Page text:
How does this reinvention of the wheel make the overall story more compelling? If this were a story specifically about the relationship of a black brother and white sister…sign me up, because that's a story we haven't really had on screen, and it would make for the sort of social commentary compelling on its own. But you know that's not what's happening here at all, because this is a comic book movie. At most, it will be addressed in maybe a line or two of dialogue and that's it.
If you make Johnny Storm black, why not make Sue Storm black? Why not double down on diversity? If, as a film studio, if Fox is genuinely interested in forwarding diversity, then that would take a radical, yet positive direction.
But it isn't that simple, is it? Making Sue Storm a black woman brings with it the specter of interracial dating; while we, as a "post-racial society", should be fine with that, the backlash experienced as a result of a recent Cheerios commercial showing an interracial family says otherwise. Fox wants to sell tickets and preserve a franchise more than forward the cause of race relations. This is why the whole argument that casting a black actor in a white role is somehow a positive for anyone other than Michael B. Jordan is a joke.
This isn't so much about preserving the racial purity of a character to support some semblance of superiority, especially in the case of fans of color like myself who think such changes are little more than stunt casting. This isn't about "white being right." It's about taking something you know and changing it into something you don't. It's also about imagery. In this whole argument about accepting Jordan in the role, no one stopped to think about something this: at least in American society, the image of a black man on fire carries with it a connotation that goes far beyond a comic book character.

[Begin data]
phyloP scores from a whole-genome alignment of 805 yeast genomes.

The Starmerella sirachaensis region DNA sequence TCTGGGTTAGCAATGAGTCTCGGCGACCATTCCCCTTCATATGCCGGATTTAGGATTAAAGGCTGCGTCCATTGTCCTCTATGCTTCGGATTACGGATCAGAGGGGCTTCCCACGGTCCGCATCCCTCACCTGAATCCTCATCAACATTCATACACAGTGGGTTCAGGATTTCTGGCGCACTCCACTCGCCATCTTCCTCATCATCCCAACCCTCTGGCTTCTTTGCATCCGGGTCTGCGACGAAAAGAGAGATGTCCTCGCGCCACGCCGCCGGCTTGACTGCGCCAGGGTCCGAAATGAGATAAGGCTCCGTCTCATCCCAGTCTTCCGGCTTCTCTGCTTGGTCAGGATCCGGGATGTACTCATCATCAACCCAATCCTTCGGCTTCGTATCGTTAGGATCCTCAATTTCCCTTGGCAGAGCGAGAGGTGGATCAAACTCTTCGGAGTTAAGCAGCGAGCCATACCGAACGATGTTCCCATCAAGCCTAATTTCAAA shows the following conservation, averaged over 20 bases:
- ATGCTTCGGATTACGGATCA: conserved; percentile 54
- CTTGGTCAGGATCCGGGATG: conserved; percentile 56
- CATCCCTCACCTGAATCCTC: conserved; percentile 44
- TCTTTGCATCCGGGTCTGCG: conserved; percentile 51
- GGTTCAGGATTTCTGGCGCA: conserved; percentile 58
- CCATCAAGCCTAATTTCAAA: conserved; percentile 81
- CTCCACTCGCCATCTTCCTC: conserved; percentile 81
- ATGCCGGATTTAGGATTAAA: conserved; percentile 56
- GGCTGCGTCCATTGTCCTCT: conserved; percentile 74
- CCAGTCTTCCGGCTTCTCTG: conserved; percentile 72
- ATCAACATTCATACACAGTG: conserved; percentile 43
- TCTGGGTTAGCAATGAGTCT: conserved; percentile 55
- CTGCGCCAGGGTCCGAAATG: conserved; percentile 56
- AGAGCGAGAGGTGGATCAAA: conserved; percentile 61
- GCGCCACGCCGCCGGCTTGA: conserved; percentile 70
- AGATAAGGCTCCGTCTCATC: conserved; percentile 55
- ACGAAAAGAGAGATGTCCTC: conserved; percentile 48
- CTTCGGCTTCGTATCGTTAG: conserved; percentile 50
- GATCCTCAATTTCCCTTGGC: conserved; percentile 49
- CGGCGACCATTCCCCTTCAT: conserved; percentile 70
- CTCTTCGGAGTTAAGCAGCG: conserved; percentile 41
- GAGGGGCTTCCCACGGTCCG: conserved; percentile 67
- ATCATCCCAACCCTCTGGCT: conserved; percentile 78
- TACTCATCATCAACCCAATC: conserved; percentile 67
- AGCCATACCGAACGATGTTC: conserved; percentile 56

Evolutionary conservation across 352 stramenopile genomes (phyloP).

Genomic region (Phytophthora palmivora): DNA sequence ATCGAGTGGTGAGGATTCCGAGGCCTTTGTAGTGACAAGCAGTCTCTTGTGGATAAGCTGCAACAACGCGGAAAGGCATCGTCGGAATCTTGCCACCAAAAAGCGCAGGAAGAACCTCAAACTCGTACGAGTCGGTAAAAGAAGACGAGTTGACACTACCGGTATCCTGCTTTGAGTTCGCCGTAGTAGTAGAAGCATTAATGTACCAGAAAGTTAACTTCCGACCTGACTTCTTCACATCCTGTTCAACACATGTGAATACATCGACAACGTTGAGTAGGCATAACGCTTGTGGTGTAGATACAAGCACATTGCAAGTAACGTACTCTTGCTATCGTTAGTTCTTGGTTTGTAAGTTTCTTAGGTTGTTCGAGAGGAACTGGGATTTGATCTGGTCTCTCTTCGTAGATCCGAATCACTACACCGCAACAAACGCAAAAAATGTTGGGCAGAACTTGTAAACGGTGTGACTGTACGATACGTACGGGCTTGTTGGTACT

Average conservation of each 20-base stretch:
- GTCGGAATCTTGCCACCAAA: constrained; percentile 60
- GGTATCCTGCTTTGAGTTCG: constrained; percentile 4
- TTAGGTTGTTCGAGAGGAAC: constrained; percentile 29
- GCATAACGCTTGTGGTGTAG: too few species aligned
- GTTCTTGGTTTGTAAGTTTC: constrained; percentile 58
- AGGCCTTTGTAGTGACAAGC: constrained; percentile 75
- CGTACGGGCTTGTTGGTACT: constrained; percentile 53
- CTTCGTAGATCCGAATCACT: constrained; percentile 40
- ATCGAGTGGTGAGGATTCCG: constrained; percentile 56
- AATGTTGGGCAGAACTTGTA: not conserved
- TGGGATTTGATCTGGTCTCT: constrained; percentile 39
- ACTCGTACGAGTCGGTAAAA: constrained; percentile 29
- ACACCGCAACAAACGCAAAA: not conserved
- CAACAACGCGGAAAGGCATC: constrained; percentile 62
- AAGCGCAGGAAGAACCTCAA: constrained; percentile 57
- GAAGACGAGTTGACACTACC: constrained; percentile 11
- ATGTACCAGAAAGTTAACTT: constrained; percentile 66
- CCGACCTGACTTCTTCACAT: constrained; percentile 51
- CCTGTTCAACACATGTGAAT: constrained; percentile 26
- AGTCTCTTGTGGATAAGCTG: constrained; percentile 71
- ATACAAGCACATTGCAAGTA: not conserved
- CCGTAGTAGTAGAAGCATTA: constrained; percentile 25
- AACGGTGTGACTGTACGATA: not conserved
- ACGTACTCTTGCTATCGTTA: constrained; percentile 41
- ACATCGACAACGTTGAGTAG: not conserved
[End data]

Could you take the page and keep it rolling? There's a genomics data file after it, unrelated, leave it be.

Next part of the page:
Burning slaves alive was a routine method of execution for those considered too dangerous or otherwise worthless. This is the intrinsic baggage that comes with such imagery, and it's unfair to say that casting a black man in the role of a character that burns perpetually is a mark of diversity without taking into consideration the very baggage it brings to the table. It may not have the same meaning for everyone, but it exists, and diversity with racial understanding can't be a piecemeal process. It simply can't.
It's unfair to castigate fans for defending the properties they love (even if some of the properties have dubious roots). The very reason that such properties are even viable as franchises is because of their popularity. What makes it easier to beat up the fanboy than it is to hold filmmakers accountable for making changes that are less about attracting a larger market and more about their own vanity of ideas?
I simply don't see casting Jordan as any sort of victory for diversity. What I DO see as a victory is seeing Anthony Mackie bring The Falcon to life, because that represents something far more tangible in terms of giving black characters that exist on the page a chance for new audiences, regardless of race, creed or color, the chance to latch onto them. That's a better representation of diversity than a collective pat on the back because black actor was cast into a certain role.
I get that people want to get beyond the idea of race as a barrier. As close as we've come, in many aspects, we're still farther away than we need to be. That said, forced diversity isn't always good diversity; when we can get that kind of honesty, that kind of clarity, then maybe, just maybe we'll be taking a step forward.
Hashim R. Hathaway is the host of the Never Daunted Radio Network, airing four nights a week at www.blogtalkradio.com/